VMWare, Tuning options

In previous posts, many have siad that when you allocate resources to a VM, that allocating too many resoruces will slow it down

Why is that

... and does this work for both vCPU and Memory, or just vCPU

Thanks
Los Angeles1Asked:
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Andrew Hancock (VMware vExpert / EE MVE^2)VMware and Virtualization ConsultantCommented:
Memory - Too much memory, or lack of memory on host, causes the Virtual Machine to swap to disk. The Swap-In function of the virtual machine causes performance issues because of the latency of the datastore (disks!).

vCPU - too many vCPUs, vSMP (virtual symmetric multiprocessing), if your virtual machine cannot take advantage or have any applications that can take advantage of multiple processors, e.g. Exchange or SQL, adding additional processors, can slow a Virtual Machine down, vSMP is better now in ESXi 5.0, but still exists.

It's not always advantageous to add more vCPUs to a Virtual Machine because of the VMware CPU Scheduler.

ALL Physical CPUs and Physical Cores are shared between the ESX/ESXi Host Server and ALL of the virtual machines and each of them need sufficient CPU cycles to work with the performance you would expect. If you assign multiple vCPUs to a VM the CPU scheduler has to make sure the number of virtual CPUs is available at the same time to execute commands.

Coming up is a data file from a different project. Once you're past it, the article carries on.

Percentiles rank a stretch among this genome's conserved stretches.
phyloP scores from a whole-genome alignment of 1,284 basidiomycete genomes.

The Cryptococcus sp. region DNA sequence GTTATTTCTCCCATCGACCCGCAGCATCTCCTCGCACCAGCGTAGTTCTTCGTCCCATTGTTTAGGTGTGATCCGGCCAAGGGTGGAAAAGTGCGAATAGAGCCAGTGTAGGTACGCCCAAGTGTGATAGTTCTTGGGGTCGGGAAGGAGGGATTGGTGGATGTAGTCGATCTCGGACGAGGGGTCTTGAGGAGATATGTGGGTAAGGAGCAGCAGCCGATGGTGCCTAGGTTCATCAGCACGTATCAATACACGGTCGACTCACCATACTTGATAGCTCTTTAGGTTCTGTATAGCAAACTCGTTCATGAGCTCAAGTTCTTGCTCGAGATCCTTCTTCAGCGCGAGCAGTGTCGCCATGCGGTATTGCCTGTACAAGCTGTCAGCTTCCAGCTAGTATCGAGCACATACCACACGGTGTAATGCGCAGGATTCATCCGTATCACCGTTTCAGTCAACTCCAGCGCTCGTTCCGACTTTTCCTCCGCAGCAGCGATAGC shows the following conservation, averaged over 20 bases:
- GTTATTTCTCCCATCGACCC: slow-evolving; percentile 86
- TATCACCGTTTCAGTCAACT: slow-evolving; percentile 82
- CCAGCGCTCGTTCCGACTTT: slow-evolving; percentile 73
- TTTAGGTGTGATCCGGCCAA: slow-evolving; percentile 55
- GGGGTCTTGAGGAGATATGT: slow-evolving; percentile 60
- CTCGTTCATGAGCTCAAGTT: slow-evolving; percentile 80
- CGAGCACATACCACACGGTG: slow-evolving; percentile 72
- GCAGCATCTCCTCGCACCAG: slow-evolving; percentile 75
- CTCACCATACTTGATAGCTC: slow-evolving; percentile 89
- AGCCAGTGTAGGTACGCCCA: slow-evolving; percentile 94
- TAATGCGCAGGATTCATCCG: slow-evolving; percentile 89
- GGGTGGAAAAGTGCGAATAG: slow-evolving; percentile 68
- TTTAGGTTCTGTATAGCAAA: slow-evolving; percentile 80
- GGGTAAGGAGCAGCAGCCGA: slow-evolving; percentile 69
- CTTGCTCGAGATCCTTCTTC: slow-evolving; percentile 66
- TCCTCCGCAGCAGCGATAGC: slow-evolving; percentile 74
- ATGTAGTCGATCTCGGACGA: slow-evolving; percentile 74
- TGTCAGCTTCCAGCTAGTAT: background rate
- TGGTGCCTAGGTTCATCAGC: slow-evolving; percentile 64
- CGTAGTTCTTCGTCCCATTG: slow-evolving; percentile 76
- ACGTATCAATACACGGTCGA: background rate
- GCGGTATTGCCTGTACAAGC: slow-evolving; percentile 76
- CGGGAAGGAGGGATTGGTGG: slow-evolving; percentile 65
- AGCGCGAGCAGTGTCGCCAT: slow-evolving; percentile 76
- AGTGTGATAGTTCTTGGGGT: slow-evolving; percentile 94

Example, assuming you assign 8 vCPUs to a virtual machine, the CPU scheduler would have to wait until 8 cores are available. To achieve this it has to pause the first cores until the 8th one is available. During this time the paused cores are not available for other processes.

In addition to that, more vCPUs usually don't add much performance to a VM unless the applications running on the VM are optimized to use multiple CPUs.

see http://www.vmware.com/resources/techresources/10131

So this is why, we often advise to start with 1 vCPU, check performance, add another if required, and only if required, or remove it.

Most VMware Administrators make the mistake of OVER ALLOCATION of vCPUs and Memory, because they CAN, not because the VM requires it.

VMware vSphere 4: The CPU Scheduler in VMware ESX 4
http://www.vmware.com/files/pdf/perf-vsphere-cpu_scheduler.pdf

Best Practices Using VMware Virtual SMP
www.vmware.com/pdf/vsmp_best_practices.pdf
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